July 13, 2006
La Jolla Institute For Allergy and Immunology, Gemini Science Dedication Marks Opening of First UCSD Science Research Park Facility
SAN DIEGO – (July 13, 2006) The La Jolla Institute for Allergy & Immunology (LIAI) and Gemini Science, Inc. have officially dedicated a new state-of-the art research facility that will further strengthen San Diego’s position as a leading hub for biomedical research, particularly in the area of immunology and infectious diseases.
The building is the first facility to open in the University of California, San Diego’s (UCSD) new Science Research Park, adjacent to the East Campus Medical Center complex. The 30-acre site has been set aside for research-intense companies, institutes and agencies interested in creating research and educational linkages with UCSD.
According to UC San Diego Chancellor Marye Anne Fox, “The UCSD Science Research Park allows us to strengthen creative collaborations that can help bridge the gap between laboratory research and the development of practical applications that benefit society. Gemini Science and the La Jolla Institute for Allergy and Immunology are model tenants, bringing strength and expertise in life sciences research that holds great promise for improving human health.”
“Today marks a momentous occasion for the advancement of the fight against infectious diseases and cancer, as well as immune system disorders such as allergies, type 1 diabetes and rheumatoid arthritis,” said Mitchell Kronenberg, Ph.D., President and Scientific Director of LIAI, a nonprofit medical research institute. “This world-class facility provides more space, new labs and cutting-edge equipment that will enable us to intensify our research efforts against debilitating diseases that affect millions of people around the globe.”
Kronenberg said the facility’s location in the UCSD Science Research Park, adjacent to the UCSD Thornton Hospital, Moores UCSD Cancer Center and Shiley Eye Center, will also advance disease research by encouraging scientific collaboration between Gemini Science, LIAI scientists and UCSD physicians and faculty. “This unique collaboration – involving a nonprofit research institution, a biopharmaceutical company and a renowned medical teaching institution -- holds great promise for speeding the translation of basic research discoveries into treatments and cures for a wide range of human diseases,” he said.
The 145,000-square-foot building houses the offices and laboratories of LIAI (www.liai.org), a world leader in immunology research and San Diego’s only research institution solely focused on solving immune system diseases, and Gemini Science (www.kirings.com), a San Diego-based biopharmaceutical research and development company. Gemini is the U.S. subsidiary of Kirin Brewery Co., Ltd., (http://www.kirin.com) Japan’s leading comprehensive beverage group. Gemini Science has provided partial research support and has collaborated with LIAI on various research topics.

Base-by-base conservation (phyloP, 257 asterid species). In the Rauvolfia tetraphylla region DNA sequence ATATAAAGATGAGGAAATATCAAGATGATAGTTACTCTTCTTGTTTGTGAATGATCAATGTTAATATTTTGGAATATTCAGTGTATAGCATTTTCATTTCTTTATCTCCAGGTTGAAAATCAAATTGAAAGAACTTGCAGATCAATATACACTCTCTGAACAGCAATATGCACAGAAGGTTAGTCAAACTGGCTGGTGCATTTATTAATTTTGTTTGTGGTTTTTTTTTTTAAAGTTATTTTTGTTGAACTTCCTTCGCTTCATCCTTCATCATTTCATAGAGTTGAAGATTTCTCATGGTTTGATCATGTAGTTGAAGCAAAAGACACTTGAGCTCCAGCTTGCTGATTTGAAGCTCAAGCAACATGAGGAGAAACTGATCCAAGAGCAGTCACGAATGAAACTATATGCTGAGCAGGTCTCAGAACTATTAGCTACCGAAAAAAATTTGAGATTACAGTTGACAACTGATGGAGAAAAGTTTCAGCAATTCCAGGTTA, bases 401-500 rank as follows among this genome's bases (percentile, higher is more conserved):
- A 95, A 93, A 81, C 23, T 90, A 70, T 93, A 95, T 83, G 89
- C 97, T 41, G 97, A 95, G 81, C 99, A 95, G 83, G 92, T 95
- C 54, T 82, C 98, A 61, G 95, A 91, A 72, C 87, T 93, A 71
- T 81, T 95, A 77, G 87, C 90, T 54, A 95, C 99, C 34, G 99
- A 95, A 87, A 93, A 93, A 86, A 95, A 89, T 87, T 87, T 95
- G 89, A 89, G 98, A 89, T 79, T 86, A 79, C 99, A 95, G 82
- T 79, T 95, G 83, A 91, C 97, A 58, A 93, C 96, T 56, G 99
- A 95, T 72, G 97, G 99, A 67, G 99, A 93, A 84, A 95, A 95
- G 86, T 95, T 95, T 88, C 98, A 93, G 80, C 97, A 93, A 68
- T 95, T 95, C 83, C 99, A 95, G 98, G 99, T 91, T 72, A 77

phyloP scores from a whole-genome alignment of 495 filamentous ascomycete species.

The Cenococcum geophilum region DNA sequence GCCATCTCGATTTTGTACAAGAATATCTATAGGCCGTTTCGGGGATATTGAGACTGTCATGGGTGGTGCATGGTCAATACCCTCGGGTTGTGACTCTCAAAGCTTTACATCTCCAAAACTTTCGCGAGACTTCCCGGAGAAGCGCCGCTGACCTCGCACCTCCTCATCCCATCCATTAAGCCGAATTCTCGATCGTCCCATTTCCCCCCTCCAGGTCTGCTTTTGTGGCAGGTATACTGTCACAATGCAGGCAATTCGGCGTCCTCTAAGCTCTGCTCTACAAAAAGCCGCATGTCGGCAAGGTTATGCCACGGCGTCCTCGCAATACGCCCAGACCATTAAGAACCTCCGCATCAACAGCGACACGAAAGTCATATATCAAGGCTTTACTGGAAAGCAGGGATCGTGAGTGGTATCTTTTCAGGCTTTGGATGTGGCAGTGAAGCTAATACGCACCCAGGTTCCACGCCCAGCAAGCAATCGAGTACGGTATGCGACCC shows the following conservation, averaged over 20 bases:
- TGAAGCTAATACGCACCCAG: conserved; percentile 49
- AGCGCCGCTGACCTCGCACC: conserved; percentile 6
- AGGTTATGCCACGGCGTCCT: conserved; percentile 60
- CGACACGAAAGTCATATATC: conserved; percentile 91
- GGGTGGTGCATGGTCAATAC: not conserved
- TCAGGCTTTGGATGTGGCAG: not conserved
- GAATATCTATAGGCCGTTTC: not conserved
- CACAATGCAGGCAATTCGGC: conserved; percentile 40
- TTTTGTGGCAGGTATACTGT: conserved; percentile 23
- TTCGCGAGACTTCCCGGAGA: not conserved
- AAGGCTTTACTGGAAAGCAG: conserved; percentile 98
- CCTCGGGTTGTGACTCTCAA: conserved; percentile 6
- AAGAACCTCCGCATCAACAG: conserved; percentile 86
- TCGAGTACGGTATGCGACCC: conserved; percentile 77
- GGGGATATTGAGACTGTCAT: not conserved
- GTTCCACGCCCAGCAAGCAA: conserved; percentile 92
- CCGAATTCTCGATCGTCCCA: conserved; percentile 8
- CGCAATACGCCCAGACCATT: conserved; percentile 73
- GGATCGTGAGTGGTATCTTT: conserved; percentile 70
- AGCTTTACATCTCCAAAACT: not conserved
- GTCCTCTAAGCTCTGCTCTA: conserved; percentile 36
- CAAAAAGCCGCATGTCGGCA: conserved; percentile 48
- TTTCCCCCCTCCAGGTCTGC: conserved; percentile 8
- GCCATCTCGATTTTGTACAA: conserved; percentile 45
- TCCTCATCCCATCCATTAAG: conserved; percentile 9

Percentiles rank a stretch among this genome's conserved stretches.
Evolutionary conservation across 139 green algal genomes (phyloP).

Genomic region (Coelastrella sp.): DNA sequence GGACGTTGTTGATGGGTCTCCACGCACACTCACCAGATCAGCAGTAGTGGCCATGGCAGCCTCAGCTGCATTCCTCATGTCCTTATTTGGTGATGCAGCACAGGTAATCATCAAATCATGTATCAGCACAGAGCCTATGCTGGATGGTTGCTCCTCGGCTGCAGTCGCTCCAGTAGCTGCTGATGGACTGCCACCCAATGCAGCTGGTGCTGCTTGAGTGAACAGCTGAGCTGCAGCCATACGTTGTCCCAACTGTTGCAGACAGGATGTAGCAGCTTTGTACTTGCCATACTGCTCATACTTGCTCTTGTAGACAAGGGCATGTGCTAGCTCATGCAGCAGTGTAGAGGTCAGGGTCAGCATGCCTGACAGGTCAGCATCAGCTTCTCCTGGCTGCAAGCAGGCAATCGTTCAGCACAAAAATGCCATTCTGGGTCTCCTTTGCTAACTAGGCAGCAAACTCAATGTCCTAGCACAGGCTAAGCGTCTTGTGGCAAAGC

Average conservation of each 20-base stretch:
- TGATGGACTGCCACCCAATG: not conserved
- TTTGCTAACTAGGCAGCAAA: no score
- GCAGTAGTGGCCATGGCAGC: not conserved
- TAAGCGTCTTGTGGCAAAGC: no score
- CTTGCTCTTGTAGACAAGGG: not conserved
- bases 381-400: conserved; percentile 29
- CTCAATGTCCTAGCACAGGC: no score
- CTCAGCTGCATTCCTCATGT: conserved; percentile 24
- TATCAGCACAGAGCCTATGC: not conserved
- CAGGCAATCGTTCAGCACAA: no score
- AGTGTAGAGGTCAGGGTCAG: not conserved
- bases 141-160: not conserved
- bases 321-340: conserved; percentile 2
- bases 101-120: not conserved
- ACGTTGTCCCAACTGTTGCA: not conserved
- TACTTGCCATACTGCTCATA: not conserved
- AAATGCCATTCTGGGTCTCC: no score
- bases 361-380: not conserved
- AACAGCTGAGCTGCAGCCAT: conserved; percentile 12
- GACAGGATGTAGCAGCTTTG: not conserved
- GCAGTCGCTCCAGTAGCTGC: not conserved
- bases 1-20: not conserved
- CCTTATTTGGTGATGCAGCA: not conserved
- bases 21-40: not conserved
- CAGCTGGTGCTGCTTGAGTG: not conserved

“We are very pleased to welcome our new neighbors,” said Edward W. Holmes, Vice Chancellor for Health Sciences at UCSD. “The proximity of these stellar research institutions will enhance educational and research opportunities for UCSD graduate and post-graduate trainees, and promote collaboration among our scientists and physicians that will accelerate the translation of discoveries into new diagnostics and therapeutics.”
San Diego Mayor Jerry Sanders, a featured speaker at the dedication event, said the new facility is another important step for San Diego, one of the nation’s three leading biotech clusters and home to more than 500 biomedical companies. “This facility expands San Diego’s biotechnology footprint in research on infectious diseases and other immune system disorders,” he said. “This is vitally important as the world faces the potential threat of avian flu along with West Nile virus and other dangerous infectious diseases.”
Sanders also praised the new facility’s location in the UCSD Science Research Park, calling it an intelligent blend of public and private organizations that offers potential medical advancement. “This is a “win-win” for society,” he said.